You have task 1 to do on Monday. You don’t have to worry about task 2 because you know you’ve already allocated time to get that done on Tuesday. So you move forward, one step at a time, treating the day you have before you as a single day, and you’re able to put down the phone and lay your head on the pillow knowing that tomorrow you can do the exact same thing. The point of the exercise, though, is more than finding a way to get things done; it’s an active way to pursue obedience to Jesus.

And I’m finding more and more that these small, seemingly insignificant choices are the nuts and bolts of what it means to truly follow Him.

> Read more from Michael.


 

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ABOUT THE AUTHOR

Michael Kelley

I’m a Christ-follower, husband, dad, author and speaker. Thanks for stopping here to dialogue with me about what it means to live deeply in all the arenas of life. I live in Nashville, Tennessee, with my wife Jana who is living proof of the theory that males are far more likely to marry over their heads than females are. We have three great kids, Joshua (5) and Andi (3), and Christian (less than 1). They remind me on a daily basis how much I have to grow in being both a father and a child. I work full time for Lifeway Christian Resources, where I’m a Bible study editor. I also get out on the road some to speak in different churches, conferences and retreats.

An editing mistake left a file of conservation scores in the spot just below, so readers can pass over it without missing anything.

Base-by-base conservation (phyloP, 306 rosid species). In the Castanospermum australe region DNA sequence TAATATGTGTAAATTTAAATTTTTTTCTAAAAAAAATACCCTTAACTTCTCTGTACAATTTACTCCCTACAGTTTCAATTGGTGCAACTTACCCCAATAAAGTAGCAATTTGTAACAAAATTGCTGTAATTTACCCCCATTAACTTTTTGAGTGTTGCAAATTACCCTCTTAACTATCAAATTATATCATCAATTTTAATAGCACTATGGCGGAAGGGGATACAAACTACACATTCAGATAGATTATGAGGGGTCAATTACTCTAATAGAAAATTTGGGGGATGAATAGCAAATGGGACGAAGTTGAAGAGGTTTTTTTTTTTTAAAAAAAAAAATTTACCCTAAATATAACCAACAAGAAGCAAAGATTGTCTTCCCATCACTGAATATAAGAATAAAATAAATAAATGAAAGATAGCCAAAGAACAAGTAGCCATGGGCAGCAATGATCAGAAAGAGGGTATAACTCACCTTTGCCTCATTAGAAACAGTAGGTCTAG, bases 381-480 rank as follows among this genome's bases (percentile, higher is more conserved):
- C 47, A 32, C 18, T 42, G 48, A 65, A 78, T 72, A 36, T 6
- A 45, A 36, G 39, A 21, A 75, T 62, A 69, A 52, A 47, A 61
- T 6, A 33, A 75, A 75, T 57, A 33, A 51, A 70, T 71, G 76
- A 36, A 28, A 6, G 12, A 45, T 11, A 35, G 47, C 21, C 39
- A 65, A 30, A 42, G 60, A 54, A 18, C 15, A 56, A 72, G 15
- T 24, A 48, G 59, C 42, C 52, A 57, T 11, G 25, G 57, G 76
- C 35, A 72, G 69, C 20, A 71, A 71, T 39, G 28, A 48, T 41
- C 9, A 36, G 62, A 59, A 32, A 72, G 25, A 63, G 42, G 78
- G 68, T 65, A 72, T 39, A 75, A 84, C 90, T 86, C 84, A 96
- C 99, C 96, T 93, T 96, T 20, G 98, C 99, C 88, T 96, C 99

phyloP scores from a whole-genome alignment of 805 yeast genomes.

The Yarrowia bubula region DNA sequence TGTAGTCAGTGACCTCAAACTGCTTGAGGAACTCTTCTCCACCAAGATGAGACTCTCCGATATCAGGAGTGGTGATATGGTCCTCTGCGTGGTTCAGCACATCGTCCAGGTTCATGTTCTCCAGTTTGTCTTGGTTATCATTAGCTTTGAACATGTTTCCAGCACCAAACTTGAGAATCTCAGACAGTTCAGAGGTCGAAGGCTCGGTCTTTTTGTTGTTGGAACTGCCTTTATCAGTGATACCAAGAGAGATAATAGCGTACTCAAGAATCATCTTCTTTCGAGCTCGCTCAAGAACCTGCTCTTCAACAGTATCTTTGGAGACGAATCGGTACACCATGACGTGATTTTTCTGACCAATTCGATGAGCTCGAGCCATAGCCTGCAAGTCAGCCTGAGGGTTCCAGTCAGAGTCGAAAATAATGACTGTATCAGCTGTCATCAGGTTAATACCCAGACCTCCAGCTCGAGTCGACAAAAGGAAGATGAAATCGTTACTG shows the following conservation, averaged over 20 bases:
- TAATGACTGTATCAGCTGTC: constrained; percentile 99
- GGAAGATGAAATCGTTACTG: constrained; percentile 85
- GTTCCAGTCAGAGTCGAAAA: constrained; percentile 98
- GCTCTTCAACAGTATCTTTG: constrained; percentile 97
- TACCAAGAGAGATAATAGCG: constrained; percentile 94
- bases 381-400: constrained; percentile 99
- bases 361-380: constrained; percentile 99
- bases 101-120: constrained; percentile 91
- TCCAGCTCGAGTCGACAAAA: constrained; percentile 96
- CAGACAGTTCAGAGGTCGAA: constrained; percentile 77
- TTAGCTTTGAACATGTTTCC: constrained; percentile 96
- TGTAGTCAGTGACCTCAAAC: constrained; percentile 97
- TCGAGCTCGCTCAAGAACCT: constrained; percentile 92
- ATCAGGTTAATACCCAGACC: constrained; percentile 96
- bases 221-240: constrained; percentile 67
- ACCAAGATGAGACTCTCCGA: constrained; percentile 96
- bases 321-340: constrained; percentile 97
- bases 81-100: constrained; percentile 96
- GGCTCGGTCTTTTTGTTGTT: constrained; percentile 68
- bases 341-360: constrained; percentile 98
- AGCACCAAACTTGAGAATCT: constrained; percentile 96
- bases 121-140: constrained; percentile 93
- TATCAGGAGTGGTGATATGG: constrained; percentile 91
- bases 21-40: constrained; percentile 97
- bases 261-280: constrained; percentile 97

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Sorry, the author of this content has removed the links at the original source!
 
— VRcurator
 
The hypertext link is broken for the pdf download - can it be fixed? Thanks!
 
— Steve Elliott
 
What happens when u dont have a meeting place any more. And u was forced out because the buliding wasnt available any more.
 
— Debra
 

Clarity Process